Dr. Papcun's Report on the Rodney King trial appears in the book "Letters of the Century" (Read the letter) by Grunwald and Adler
"Your appearance as the final witness in the Rodney King trial was decisive as to the outcome."---Milton Grimes, Esq.
"Dr. Papcun is a star!"---Attorney subsequent to Dr. Papcun's deposition, following which the opposition declined to proceed
"Please send your bill in before you find out how delighted the client is." --Attorney following a directed verdict subsequent to Dr. Papcun's testimony
Imagine that you are immersed in an ocean of thin, compressible, somewhat sticky fluid. In fact, you are. The fluid is air, and vibrations in it are acoustic waves. When one part of that fluid is set into vibrating waves, the quivering vibrations are communicated throughout the fluid. When the vibrations are in the range of about 20 times a second to about 20,000 times a second they can be perceived by people as sounds.
Information in sound
Wherever you are, there is sound, even if it is only the sound of your own heartbeat or your breath. If analyzed correctly, sound can reveal information about what produced it. In legal cases, it is sometimes possible to ascertain when and where a recording was made by analyzing sounds in the environment; for example, when a recording is made with a television playing in the background or when a vehicle such as a bus passes an intersection on a known schedule.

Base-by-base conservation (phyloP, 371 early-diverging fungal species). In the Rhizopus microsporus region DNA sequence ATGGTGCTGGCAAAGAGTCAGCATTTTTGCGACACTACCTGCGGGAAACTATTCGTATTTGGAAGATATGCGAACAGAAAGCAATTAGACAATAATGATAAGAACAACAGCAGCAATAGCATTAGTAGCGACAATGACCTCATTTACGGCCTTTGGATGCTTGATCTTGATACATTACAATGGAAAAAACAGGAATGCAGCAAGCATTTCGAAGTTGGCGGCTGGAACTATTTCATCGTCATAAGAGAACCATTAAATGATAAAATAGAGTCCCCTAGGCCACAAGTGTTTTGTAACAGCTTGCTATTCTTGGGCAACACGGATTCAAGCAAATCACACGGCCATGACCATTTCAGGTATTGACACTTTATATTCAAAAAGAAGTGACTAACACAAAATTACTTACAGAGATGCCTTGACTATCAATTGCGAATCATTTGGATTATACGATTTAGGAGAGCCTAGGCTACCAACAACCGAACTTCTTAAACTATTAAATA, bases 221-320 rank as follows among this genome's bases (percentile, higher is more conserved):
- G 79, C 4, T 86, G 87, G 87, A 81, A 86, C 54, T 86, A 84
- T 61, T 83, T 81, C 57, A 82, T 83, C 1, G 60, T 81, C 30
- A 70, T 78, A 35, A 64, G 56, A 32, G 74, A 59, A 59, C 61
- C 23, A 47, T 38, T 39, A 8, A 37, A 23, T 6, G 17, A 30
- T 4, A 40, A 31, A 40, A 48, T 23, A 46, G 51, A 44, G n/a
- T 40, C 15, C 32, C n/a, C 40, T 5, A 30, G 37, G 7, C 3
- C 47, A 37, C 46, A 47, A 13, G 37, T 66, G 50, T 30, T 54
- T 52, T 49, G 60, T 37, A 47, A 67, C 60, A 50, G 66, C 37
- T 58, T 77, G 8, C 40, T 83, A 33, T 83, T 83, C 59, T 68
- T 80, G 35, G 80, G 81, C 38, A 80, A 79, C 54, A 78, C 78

When you speak, air passes from your lungs past the vocal folds, which are bands of cartilage in your larynx or "voice box." In men, the larynx is called the "Adam's apple" because it is generally larger than it is in women, which accounts for the fact that men generally have lower pitched voices than women do. By moving the speech articulators, such as the tongue, lips, velum and jaw, you can form speech sounds. Vowel sounds are formed when the air stream sets the vocal folds into vibration and then flows smoothly through the upper vocal tract. For some sounds (p, t and k) a sound is made when a closure between articulators is released suddenly and a sharp burst of air results. They are called "plosive" sounds or "stops". For others (s, sh, f, and voiceless th as in "thin") a turbulent stream of air produces a hissing sound when it passes through a narrow opening. They are called "fricative" sounds. Various combinations of articulations are also possible, as with voiced stops (b, d and g) and voiced fricatives (z, v, and voiced th as in "then"). Speaker differences: Differences among people in the physical characteristics of their vocal folds and other articulators partly account for the distinctive characteristics of individual voices. Additionally, people use their vocal apparatus in slightly differing ways, resulting in dialectal differences. Because of these differences, people can be identified by their voices.